Active Management Technology (AMT)

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Intel Active Management Technology is hardware and firmware for remote out-of-band management of select business computers, running on the Intel Management Engine, a separate microprocessor not exposed to the user, in order to monitor, maintain, update, upgrade, and repair them. Out-of-band (OOB) or hardware-based management is different from software-based (or in-band) management and software management agents.

Intel AMT includes hardware-based remote management, security, power management, and remote configuration features that enable independent remote access to AMT-enabled PCs. Intel AMT is security and management technology that is built into PCs with Intel vPro technology.

Hardware-based AMT features on desktop PCs include:

  • Encrypted, remote communication channel for network traffic between the IT console and Intel AMT.
  • Ability for a wired PC (physically connected to the network) outside the company's firewall on an open LAN to establish a secure communication tunnel (via AMT) back to the IT console. Examples of an open LAN include a wired laptop at home or at an SMB site that does not have a proxy server.
  • Remote power up / power down / power cycle through encrypted WOL.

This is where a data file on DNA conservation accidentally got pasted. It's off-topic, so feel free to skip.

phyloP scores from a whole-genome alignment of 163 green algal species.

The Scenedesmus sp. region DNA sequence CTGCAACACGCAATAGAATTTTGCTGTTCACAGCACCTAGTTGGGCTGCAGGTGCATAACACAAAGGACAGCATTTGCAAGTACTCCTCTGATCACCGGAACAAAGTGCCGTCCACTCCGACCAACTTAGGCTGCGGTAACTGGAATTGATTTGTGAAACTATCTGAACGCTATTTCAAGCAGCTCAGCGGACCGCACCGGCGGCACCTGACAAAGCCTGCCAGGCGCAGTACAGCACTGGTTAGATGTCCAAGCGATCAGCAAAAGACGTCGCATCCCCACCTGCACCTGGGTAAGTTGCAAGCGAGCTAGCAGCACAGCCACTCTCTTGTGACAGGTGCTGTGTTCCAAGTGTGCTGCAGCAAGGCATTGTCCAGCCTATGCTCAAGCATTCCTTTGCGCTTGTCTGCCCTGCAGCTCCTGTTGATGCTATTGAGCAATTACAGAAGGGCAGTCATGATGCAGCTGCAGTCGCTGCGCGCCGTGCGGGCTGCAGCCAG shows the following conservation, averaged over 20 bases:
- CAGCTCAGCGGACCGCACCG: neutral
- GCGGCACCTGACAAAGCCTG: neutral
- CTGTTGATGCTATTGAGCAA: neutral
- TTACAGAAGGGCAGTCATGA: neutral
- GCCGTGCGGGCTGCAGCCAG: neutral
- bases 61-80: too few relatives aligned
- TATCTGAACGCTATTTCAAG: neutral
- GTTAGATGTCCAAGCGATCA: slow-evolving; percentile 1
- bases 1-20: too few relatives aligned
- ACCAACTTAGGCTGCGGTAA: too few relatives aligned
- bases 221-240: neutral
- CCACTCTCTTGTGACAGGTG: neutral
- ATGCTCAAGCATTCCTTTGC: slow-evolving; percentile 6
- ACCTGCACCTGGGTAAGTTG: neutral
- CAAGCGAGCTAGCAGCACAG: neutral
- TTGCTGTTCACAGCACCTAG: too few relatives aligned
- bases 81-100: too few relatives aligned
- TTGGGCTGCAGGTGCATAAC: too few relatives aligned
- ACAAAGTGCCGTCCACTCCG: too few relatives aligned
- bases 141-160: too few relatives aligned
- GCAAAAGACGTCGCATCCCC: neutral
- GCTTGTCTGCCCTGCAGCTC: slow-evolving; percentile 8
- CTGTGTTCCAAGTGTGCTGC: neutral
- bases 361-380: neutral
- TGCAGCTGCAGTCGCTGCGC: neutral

• Remote boot, via integrated device electronics redirect (IDE-R)
  • Console redirection, via serial over LAN (SOL)
  • Keyboard, video, mouse (KVM) over network.
  • Hardware-based filters for monitoring packet headers in inbound and outbound network traffic for known threats (based on programmable timers), and for monitoring known / unknown threats based on time-based heuristics. Laptops and desktop PCs have filters to monitor packet headers. Desktop PCs have packet-header filters and time-based filters.
  • Isolation circuitry (previously and unofficially called "circuit breaker" by Intel) to port-block, rate-limit, or fully isolate a PC that might be compromised or infected.
  • Agent presence checking, via hardware-based, policy-based programmable timers. A "miss" generates an event; and this can also generate an alert.
  • OOB alerting.
  • Persistent event log, stored in protected memory (not on the hard drive).
  • Access (preboot) the PC's universal unique identifier (UUID).
  • Access (preboot) hardware asset information, such as a component's manufacturer and model, which is updated every time the system goes through power-on self-test (POST).
  • Access (preboot) to third-party data store (TPDS), a protected memory area that software vendors can use, in which to version information, .DAT files, and other information.
  • Remote configuration options, including certificate-based zero-touch remote configuration, USB key configuration (light-touch), and manual configuration.
  • Protected Audio/Video Pathway for playback protection of DRM-protected media.